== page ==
There’s a major play waiting to be written about Ira Aldridge, the African-American who was one of the great Shakespearean actors of the 19th century. Disappointingly, “Red Velvet,” by British playwright Lolita Chakrabarti, is not it.
The two-act drama, which made its regional premiere Friday at the Southern Theater in Minneapolis in a handsome staging by Walking Shadow Theatre Company, takes a too small view of its groundbreaking subject, whose performance was not mere art. Aldridge’s stage mastery was partly a refutation of ideas used to justify slavery and colonialism.
We see glimpses of his strength as he pushes back against biases of his day, but we don’t get a deep understanding of what drives him, despite some admirable elements in director Amy Rummenie’s production, featuring JuCoby Johnson in the lead role.
Told in reverse — a questionable structure — “Red Velvet” begins in Poland in 1867, just before Aldridge’s death. In the first act, he is being interviewed in his dressing room by a Polish reporter.
The second act takes us to the beginning of his career in London in 1833, when he steps into the role of Othello for the first time, taking over for ill actor Edmund Kean opposite Ellen Tree as Desdemona. Kean’s son Charles (Ty Hudson), a would-be star engaged to Tree (Elizabeth Efteland), has reasons to root for Aldridge to fail.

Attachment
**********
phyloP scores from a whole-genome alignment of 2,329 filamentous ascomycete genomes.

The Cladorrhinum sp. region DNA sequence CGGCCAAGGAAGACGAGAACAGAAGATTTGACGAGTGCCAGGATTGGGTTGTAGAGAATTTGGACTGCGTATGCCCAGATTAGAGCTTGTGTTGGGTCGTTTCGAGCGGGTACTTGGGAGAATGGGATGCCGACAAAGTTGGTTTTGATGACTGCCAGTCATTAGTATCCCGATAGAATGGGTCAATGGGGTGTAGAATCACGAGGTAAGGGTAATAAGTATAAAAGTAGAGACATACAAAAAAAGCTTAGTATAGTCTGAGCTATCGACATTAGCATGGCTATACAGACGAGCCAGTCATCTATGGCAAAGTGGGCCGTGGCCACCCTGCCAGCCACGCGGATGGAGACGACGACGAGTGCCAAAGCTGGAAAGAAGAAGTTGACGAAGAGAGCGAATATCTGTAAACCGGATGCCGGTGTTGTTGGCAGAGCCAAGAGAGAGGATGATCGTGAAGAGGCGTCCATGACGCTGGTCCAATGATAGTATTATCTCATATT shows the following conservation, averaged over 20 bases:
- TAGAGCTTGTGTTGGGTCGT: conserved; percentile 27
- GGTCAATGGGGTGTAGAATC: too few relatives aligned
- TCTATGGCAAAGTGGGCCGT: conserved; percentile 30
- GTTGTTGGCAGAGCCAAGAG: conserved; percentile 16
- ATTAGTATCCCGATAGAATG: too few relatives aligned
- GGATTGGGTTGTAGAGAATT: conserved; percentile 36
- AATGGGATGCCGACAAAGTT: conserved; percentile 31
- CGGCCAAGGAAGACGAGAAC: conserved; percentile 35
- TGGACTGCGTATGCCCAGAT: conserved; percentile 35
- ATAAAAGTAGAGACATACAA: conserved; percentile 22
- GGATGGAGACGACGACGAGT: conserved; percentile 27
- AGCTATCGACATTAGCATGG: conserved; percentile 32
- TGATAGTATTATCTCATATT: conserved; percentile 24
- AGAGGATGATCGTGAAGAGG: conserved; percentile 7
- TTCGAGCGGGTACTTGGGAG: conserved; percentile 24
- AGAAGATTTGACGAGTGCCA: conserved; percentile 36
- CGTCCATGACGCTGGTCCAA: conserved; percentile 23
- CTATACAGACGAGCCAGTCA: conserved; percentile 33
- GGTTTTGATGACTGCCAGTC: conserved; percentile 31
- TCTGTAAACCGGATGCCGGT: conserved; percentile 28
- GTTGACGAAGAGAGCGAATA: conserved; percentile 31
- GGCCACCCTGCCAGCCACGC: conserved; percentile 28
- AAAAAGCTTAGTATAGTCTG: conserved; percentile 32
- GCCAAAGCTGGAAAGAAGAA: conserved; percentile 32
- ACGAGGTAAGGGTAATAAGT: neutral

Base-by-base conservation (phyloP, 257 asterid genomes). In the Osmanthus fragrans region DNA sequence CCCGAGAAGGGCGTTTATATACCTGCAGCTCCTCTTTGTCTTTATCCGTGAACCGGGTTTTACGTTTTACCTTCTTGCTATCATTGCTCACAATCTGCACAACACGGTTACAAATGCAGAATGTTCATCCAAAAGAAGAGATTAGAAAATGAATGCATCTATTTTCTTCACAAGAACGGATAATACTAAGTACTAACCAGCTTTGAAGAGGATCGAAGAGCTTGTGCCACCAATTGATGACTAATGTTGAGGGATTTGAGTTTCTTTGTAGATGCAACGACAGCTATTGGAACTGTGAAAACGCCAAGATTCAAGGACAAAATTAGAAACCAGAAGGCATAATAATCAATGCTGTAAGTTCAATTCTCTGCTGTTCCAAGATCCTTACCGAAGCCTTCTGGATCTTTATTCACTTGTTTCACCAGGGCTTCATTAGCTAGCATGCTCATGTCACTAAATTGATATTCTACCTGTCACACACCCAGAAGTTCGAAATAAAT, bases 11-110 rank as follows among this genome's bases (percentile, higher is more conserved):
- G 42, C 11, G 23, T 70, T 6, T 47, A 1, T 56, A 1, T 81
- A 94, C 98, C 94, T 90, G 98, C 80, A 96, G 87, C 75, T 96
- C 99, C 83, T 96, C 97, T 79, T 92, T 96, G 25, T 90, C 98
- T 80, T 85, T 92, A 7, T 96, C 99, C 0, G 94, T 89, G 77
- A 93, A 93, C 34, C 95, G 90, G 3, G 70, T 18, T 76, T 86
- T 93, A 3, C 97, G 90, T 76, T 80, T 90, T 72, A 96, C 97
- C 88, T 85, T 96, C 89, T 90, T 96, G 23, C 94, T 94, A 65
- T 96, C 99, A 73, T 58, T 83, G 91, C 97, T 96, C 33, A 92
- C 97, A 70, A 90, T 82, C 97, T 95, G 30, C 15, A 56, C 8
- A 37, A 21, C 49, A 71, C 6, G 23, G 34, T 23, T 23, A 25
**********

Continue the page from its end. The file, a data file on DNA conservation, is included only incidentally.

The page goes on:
Rummenie’s staging, which takes place on period set pieces designed by Annie Henly, is clean and clear. Her actors, especially Efteland, show a good grasp of the material.
Othello — a black man who kills his white wife onstage — is perhaps one of the most fraught characters in the canon. Johnson, who recently acted in “Six Degrees of Separation” at Theater Latté Da, has unassailable craft. He handles his lines smartly and with feeling, and moves in a stately manner, but perhaps owing to youthfulness, he does not always have the gravitas of a man who would make a powerful Othello.
The best player in the cast is Efteland, whose Ellen must navigate her fiancé’s insecurities onstage and off as she works opposite a black actor playing her murderous husband in a fraught setting. Efteland’s performance shows maturity and intelligence. She says much with gestures and pauses.
Hudson’s Charles is a character who is comically out of his depth; the actor imbues him with the silly facial expression of a constipated young man who’s trying to smile. You feel for him, but also want to get away.